Arthritis in knee (or any joint) results from degeneration (wear & tear) of the lining cartilage tissue in the joint. This results in pain, inflammation in the joint, reduced range of movement and occasionally locking/instability.
While "arthritis" is typically used synonymously with osteoarthritis, it is important to differentiate PRIMARY arthritis from SECONDARY arthritis.
What is primary arthritis?
Typically primary arthritis has no identifiable cause. It results in degeneration of the cartilage of the joint due to wear and tear over several years or due to advancing age. Patients develop gradual onset of pain usually over the age of 60-65 years and the disease progressively gets worse over time. X-rays are usually diagnostic, but MRI may be helpful in early stages. Advanced arthritis results from significant neglect of an arthritic joint
What is unicompartmental and tricompartmental arthritis?
Another terminology used is Tri-compartmental arthritis for knee. This simply means that the arthritis affects the medial and lateral part of the knee joint along with patello-femoral joint (the joint behind the knee cap). It is a common occurrence that the medial side of the knee joint is affected first followed by other parts of the joint. In this early stage of arthritis if the symptoms are severe, then a unicompartmental knee replacement is a reasonable option of treatment.
What is SECONDARY ARTHRITIS?
Arthritis of the knee can also result secondary to another affection of the knee such infection, previous fracture, or rheumatoid arthritis.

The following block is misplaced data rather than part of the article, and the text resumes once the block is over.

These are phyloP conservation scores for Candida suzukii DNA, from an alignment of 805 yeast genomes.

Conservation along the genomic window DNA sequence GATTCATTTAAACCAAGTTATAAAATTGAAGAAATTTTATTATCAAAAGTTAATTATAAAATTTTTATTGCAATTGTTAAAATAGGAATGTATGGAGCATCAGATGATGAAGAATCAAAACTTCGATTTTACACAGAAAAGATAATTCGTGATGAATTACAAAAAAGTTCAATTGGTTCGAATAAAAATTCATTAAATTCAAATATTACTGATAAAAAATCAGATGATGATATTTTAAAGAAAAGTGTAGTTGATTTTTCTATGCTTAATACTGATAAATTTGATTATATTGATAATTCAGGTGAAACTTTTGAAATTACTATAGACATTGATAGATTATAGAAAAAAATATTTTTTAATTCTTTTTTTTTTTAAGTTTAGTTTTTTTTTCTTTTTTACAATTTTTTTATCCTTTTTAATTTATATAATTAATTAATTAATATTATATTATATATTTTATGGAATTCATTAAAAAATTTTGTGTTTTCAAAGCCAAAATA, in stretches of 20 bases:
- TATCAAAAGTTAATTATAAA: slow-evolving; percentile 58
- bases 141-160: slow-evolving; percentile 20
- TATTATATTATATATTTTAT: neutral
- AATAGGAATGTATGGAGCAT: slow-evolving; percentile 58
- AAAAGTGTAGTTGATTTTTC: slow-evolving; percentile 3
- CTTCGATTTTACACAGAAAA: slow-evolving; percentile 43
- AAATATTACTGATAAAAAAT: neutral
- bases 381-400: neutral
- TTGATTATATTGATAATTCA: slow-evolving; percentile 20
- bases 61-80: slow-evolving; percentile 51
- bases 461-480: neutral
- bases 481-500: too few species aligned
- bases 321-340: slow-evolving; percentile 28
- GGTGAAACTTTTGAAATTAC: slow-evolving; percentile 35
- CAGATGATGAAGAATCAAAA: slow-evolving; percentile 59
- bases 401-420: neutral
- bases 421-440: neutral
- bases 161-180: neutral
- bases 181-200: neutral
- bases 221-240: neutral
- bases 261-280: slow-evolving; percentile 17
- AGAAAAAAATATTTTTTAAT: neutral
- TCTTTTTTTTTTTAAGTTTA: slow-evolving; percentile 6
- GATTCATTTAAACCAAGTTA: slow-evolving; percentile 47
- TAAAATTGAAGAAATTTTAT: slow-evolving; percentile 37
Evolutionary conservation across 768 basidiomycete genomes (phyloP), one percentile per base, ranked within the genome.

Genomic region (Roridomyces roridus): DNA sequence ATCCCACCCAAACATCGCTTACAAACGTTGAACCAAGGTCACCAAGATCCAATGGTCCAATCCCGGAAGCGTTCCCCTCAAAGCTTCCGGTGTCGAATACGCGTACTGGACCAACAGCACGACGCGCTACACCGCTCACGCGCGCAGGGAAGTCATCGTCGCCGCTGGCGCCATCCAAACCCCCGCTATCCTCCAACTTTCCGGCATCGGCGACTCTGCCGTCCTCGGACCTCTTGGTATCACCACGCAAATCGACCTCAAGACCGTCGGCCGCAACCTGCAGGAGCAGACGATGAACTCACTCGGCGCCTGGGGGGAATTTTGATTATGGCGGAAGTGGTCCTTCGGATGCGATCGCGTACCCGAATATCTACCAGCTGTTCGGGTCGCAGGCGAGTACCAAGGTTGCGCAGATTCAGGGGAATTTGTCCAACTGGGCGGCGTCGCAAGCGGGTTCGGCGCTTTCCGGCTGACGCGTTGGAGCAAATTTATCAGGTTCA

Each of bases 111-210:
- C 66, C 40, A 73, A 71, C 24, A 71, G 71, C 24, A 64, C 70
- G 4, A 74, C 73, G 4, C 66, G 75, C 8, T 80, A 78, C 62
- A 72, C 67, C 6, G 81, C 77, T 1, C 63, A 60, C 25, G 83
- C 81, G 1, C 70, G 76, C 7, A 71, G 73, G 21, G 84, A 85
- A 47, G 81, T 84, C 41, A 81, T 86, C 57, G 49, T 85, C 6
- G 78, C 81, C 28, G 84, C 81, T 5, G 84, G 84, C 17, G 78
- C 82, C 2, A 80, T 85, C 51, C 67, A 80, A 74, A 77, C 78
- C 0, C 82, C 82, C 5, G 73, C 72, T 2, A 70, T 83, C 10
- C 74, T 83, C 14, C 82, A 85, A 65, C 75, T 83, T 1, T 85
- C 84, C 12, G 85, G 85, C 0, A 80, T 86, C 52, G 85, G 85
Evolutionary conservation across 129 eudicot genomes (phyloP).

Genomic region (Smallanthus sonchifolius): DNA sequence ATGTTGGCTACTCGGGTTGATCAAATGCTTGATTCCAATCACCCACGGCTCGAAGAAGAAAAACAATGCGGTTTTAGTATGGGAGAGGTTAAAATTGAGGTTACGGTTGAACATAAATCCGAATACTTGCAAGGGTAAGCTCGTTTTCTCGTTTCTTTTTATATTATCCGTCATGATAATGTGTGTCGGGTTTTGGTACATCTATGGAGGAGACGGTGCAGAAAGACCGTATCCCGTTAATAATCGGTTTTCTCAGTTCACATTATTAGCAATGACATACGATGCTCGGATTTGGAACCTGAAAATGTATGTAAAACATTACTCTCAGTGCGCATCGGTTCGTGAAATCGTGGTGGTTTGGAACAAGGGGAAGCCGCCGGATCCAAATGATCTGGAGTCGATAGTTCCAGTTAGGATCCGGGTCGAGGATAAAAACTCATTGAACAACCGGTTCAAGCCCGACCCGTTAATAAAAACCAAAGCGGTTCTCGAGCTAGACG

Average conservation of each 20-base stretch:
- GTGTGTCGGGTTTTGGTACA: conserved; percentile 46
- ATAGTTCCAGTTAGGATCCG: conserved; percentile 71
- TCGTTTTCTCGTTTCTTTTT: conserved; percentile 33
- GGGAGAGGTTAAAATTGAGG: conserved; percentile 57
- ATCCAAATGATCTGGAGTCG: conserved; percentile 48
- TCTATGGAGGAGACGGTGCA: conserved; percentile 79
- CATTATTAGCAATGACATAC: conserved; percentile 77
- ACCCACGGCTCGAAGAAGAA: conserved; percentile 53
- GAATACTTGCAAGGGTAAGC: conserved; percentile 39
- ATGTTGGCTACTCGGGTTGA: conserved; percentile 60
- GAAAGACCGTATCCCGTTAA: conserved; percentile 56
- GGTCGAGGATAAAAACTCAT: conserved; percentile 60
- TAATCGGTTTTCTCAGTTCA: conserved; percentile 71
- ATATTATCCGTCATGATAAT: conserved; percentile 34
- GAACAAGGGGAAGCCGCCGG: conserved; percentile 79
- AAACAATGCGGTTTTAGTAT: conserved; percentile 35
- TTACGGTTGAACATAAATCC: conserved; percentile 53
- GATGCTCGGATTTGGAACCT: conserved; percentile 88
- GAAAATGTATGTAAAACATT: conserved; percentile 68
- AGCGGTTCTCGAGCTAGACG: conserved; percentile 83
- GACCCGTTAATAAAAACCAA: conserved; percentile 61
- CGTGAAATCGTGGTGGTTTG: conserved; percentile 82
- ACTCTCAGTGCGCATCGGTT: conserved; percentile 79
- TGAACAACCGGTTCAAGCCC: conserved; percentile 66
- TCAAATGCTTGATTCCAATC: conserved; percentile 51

Any such insult to the knee can result in cartilage degeneration and arthritis. The typical presentation is that patients have a fracture around the knee that is fixed or an infection in the knee that resolves with treatment, but a few years later, the joint degeneration becomes apparent. Typically secondary arthritis presents in a younger population.
It is important to understand that all chronic pain in the knee is not secondary to arthritis. Untreated injury to meniscus or ligaments in the knee can cause chronic pain in the knee which is unrelated to cartilage degeneration.
It is also important to remember that rheumatoid arthritis and other inflammatory arthropathies such as gout can also cause chronic pain without there being cartilage damage, although arthritis eventually sets in in long standing/untreated cases.
Arthritis in knee is one of the commonest orthopaedic problems, but not all chronic pain is due to arthritis
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